Saturday, March 14, 2015

Money, Money, Money!

Hi there! In Virginia, first graders need to be able to identify the number of pennies equivalent to a nickel, a dime, and a quarter and determine the value of a collection of pennies, nickels, and dimes whose total value is 100 cents or less. I am not quite on that topic in our math series yet, but from what my colleagues have told me, this can be a tricky concept for little minds. Remember, this is my first year teaching first grade and I am learning as I go.  I decided I needed to step it up to make sure these firsties are secure in this before moving on to second grade (which is coming at me way too quickly).

I've heard of teachers having "stores" where their students can "shop" for items. The students earn money for positive behavior and then shop on a given day. Not too bad. I could totally do this. It was decided. This was going to be my best bet of talking about money a little bit every day for the remainder of the school year. I have a bunch of plastic money in my cabinet not doing anything anyway, right?

My problem was that I didn't have anything for my students to buy from me once I started. So, I took myself to Walmart and began searching. It was right after Valentine's Day and I found some cute stickers, notepads, and other things in the clearance section. I walked around the store and found some other tchotchke items I thought could work, too. Then, I counted up how much this was going to cost me (in real money). AHHH... this was NOT going to work! I was already at $20 and what I had in my basket was not going to last 2 rounds of the kiddos "shopping" from me. I put everything back and went home.

I was completely discouraged. You know how when you get one idea in your head you just can't seem to get past it? That was me. I was stuck in this mode and I couldn't seem to get past it.

I think it was about two days later that my stubbornness subsided. All of a sudden I realized I didn't need to spend so much money. That was completely insane. That's when I came up with the idea for "Buy a Reward".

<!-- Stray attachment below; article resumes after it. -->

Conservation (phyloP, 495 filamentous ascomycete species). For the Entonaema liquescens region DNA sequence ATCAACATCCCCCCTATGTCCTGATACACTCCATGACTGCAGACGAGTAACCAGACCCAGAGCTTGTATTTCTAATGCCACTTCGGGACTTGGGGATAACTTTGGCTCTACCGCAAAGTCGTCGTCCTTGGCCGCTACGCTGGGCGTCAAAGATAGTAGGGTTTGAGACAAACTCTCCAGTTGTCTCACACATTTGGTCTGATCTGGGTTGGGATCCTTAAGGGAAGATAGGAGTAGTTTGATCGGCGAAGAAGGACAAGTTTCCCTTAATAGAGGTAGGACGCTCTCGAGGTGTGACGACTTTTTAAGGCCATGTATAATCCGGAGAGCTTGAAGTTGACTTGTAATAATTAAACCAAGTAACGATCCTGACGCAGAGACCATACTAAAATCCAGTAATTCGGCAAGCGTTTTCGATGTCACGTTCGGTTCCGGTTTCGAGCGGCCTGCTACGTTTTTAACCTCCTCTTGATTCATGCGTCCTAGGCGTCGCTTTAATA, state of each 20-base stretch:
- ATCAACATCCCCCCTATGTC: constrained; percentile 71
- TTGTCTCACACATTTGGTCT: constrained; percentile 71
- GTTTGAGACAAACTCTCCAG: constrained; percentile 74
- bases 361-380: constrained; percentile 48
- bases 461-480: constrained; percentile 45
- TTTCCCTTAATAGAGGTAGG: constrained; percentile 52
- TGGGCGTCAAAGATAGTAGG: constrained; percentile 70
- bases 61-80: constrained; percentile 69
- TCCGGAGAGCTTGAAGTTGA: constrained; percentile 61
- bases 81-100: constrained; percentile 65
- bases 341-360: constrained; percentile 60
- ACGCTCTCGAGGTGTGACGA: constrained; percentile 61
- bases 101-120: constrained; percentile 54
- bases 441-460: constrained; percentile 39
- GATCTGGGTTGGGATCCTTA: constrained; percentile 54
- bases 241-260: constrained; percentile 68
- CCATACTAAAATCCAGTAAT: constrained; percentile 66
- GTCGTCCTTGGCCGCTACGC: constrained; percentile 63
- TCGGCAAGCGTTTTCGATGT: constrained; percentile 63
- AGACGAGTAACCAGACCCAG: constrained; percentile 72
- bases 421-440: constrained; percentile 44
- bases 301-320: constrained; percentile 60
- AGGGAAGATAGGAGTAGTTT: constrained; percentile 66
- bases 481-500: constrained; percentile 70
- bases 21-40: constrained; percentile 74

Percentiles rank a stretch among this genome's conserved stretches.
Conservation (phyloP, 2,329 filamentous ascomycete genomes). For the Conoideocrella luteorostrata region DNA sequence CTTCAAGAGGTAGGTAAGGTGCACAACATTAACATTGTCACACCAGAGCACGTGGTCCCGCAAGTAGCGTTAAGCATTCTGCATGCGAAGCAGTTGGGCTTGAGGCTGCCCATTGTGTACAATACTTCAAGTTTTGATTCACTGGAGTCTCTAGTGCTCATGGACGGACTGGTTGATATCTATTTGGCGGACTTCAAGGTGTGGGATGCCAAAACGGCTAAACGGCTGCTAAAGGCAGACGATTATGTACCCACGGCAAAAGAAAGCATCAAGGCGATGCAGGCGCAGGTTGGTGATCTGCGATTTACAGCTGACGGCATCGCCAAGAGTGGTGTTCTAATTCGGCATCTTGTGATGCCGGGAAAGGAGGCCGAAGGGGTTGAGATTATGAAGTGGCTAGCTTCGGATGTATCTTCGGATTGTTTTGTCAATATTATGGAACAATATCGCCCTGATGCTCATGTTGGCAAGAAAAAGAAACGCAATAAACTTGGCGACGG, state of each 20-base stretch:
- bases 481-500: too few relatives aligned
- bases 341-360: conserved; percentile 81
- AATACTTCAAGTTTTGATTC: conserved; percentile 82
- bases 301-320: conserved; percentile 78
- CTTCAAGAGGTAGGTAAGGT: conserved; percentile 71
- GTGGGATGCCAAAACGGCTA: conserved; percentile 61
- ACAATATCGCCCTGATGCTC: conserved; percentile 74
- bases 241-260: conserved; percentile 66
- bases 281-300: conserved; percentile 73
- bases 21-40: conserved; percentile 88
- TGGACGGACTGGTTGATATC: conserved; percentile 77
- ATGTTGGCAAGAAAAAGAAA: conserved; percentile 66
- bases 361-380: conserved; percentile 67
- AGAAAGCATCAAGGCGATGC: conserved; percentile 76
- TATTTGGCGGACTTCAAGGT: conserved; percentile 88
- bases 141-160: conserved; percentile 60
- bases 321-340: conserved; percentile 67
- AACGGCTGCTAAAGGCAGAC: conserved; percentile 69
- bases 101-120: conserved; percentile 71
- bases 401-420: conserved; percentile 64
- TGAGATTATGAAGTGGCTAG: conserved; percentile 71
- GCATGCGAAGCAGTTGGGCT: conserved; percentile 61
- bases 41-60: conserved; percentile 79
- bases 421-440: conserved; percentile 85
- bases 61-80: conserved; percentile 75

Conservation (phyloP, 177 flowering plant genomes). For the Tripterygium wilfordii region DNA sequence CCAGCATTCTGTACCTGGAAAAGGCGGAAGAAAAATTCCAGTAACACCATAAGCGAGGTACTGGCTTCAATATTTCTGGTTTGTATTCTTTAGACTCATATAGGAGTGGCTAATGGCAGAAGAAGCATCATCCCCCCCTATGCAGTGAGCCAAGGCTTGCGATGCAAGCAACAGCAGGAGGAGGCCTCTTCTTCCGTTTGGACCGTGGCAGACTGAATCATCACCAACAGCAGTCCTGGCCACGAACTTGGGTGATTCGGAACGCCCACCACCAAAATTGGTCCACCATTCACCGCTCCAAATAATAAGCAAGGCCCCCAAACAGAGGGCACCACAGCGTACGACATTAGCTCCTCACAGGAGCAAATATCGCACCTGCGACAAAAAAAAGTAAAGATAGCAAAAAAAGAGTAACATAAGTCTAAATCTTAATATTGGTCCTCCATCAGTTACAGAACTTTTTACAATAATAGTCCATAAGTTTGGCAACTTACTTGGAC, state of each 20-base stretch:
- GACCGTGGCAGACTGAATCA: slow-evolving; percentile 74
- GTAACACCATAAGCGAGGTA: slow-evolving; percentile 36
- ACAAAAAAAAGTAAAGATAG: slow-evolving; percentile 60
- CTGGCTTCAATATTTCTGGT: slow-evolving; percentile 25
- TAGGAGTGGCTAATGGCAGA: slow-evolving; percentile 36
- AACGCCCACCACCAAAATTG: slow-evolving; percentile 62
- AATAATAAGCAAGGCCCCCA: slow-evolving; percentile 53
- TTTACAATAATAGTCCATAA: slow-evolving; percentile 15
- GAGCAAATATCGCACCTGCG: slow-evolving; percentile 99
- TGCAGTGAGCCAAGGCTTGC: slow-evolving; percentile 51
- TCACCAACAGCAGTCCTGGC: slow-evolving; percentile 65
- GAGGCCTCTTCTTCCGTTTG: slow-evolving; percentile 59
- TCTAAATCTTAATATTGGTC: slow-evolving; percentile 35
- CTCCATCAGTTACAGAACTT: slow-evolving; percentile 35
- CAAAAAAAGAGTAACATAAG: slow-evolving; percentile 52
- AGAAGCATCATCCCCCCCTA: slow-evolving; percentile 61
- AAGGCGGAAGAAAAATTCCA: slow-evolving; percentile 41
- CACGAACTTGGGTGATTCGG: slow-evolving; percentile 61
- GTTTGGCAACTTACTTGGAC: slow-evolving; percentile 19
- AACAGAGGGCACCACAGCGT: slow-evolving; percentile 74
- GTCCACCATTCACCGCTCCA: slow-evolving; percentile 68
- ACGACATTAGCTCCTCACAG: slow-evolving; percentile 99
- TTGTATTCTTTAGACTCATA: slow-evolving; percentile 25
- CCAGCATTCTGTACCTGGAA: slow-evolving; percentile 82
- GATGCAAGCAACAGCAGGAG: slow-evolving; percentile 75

I decided to keep my original thought... the students would earn money. The change in my thought was that they would be able to buy things that are relatively free for me. Duh! I think the only thing that cost me is the fancy pencil. I bought pencils, feathers, and grips. I had ribbon already. This is what they look like:
Cute, right?

When I told my class the idea, and the things they could buy,  they were hooked. Money? Buying stuff? Yes, please!

This is how it works:

Everyone has a little envelope that I bought from Staples. I bought the coin sized ones. They are like this, but white.

I wrote their names on them and they keep them in their desks. They are responsible for them, just like a wallet. I pass out coins, generally pennies, for students who are working hard and doing what they are supposed to. When I see random acts of kindness I might give a nickel or a dime. I try to keep some of the money in my pockets and pass it out as often as I can. Because of this, I have a lot of plastic money on my nightstand too. Hehe! 

Throughout the week, when an opportunity presents, I might say, "Oh. You have 5 pennies. Do you know a coin that would equal the same?" Then the student trades their five pennies for a nickel. It has gotten to be that they are starting to recognize this on their own. When their envelopes start getting full, the first thing I hear is, "Can I trade some money?" I love it!

On Fridays, we count the money. First, we sort it. Then we use a dry erase marker to draw circles around the sets. Yes, on our desks! (This was a huge deal to the kiddos the first time we did it. I think they didn't believe me when I said to draw right on the desk.)
Next, we count each individual section and write the amounts on top. This helps reinforce skip counting, too, which we've been working on.
Then, we add up each section. This isn't as hard as I thought it would be. I guess because we have been working on counting this way with a hundred chart, and we've been adding our little hearts out for the past couple months.
Once they have the total, I have them write it on their desk and draw a cloud bubble around it.
Some lovelies even wrote their number sentences. Gotta love it!
Finally, it's time for shopping! I have four of each coupon so I choose sticks with names on them. When I call someone's name they get to "buy" a coupon. If something is sold out, they have to wait until next time.

Let me tell you, the first time I did this I did not pull sticks. I just said, "Who wants to buy ____?" Well, about 8 kiddos wanted to purchase the same thing. I ended up handing out four of the coupons and writing the other names on the board to remember what was purchased.

Here are the kiddos with their coupons. (Aren't blurry faces creepy looking? I wish I didn't have to do it.)
They were so excited to shop! They keep their coupons and turn them in when they are ready to use it. Then, the whole thing starts over. Super fun, lots of math practice, and behavior incentive all in one. Who could ask for anything more?
Here are two of the kiddos with the rewards. Nice!
If you are interested in these reward coupons for your class, click {HERE} to take you to my TpT store. I think this is absolutely going to work to teach my kiddos money. Yay!

Have a great rest of the weekend!

Best wishes!

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